Robert Grupe / August 2020
Q: Can you explain the principles of controlling water migration through exterior walls?
A: This is a fairly complex topic and one that has caused significant changes in the model building codes. Not understanding these principles and, therefore, not designing for them or executing them in installation, can lead to degradation of water sensitive building materials and an unhealthy interior environment.
First, it is important to understand some building science essentials. Water comes in three states: liquid, solid and gas. It is water in its liquid state that can cause considerable damage if it enters a wall cavity. Water vapor by itself is not that harmful in the cavity. It is when water vapor is allowed to change into a liquid state when problems arise.
Natural convection drives air from an area of warmth to a colder region. Similarly, air containing a high concentration of water vapor will be driven to air with a lower concentration of water vapor. These two dynamics literally force water vapor through walls. The final key building science phenomenon is that air can hold only so much water vapor, and that maximum amount precipitously drops at lower temperatures. At these lower temperatures, the water changes from the vapor state into a liquid state. One strategy gaining acceptance is to maintain a temperate environment within the wall cavity, which greatly minimizes the potential for condensation. This is done by using continuous insulation on the exterior side of the framing. This use of continuous insulation is a requirement in the International Energy Conservation Code.
The direction of the temperature drives changes with the season. In summer it is warmer outside the building, and in winter the temperature is warmer in the interior of the building. This limits the ability of controlling water vapor through the use of materials that don’t allow water vapor to pass through them. A perm rating is a single number rating system that quantifies how well a material resists the flow of water vapor through it. The lower the perm rating, the more it resists this flow. At a certain level the material is considered a vapor retarder. While it would seem desirable to then place a vapor retarder on both sides of the exterior wall, that is not the case. This is termed a “double vapor retarder,” and it will trap any water in its liquid state that gets into the wall cavity.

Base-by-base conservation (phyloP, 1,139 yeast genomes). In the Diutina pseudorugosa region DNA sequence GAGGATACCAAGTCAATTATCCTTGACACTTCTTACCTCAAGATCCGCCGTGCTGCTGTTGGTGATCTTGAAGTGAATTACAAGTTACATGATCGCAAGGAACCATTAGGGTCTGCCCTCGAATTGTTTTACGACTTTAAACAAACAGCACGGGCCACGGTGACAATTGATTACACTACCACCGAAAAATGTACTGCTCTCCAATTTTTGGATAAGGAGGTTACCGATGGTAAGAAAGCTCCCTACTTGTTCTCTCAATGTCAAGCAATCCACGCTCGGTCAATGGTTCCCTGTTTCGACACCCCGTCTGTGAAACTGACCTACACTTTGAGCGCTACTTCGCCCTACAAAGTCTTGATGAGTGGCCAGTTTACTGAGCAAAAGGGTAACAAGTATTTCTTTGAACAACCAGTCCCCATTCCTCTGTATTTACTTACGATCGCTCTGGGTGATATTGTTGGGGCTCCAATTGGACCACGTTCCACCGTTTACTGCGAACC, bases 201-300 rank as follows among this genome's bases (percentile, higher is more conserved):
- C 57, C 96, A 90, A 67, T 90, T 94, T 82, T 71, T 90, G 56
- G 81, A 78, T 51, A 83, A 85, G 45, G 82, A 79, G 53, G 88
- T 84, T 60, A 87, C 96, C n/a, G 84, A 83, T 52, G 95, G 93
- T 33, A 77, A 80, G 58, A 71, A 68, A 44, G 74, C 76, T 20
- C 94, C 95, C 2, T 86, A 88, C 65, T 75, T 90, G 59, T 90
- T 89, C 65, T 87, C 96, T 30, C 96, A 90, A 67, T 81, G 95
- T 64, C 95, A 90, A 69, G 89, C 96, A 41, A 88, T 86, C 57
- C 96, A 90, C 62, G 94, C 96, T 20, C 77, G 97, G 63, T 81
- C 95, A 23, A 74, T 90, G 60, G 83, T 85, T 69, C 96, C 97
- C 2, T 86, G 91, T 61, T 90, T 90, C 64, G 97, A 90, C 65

A good source for understanding the design and installation of exterior walls is ASTM E2266, Standard Guide for Design and Construction of Low-Rise Frame Building Wall Systems to Resist Water Intrusion. There are a few terms that need to be defined to clearly understand these principles. The first is “cladding,” which is defined as the “outermost component of the wall system.” This leads to the two primary theories in wall design relating to water management. The first is a “barrier wall.” A barrier wall in the guide standard is defined as a wall system that is “intended to manage all precipitation at the exterior surface of the cladding and associated sealants and flashings.”
The second theory in the standard is the drainage wall. The concept in this case is that the cladding stops the majority of the water but “incorporates means for dissipating water that may circumvent the cladding.” This is where the model building codes require the use of a water-resistive barrier. The International Building Code mandates the use of this barrier. Along with the barrier there must be a means to remove the water in its liquid state and channel it away from the building. This is accomplished with strategically placed flashing and weeps. The caution here is that the self-adhering flashing must be compatible with the WRB for long-term in-place performance.
The interface between building components such as wall to window requires special detailing and care in installation. This is true for both air and water leakage. Although beyond the scope of this article, air barriers are equally important and a code requirement. The water and air barrier may be the same material. Both must be continuous throughout the exterior envelope. Special detailing around all punched openings such as doors and windows is the norm. This entails wrapping the WRB over the sheathing, over the cut edge of the sheathing, and on to the web of the framing member. This barrier must also be continuous where the framed wall intersects a structural concrete column or floor system.
Controlling moisture migration through an exterior wall is of critical importance. It can be accomplished by understanding the building science that controls the migration along with an understanding of the regulating codes and standards. The successful contractor understands both of these and exercises attention to detail during the construction phase of a project.
Robert Grupe is AWCI’s director of technical services. Send your questions to firstname.lastname@example.org, or call him directly at (703) 538.1611.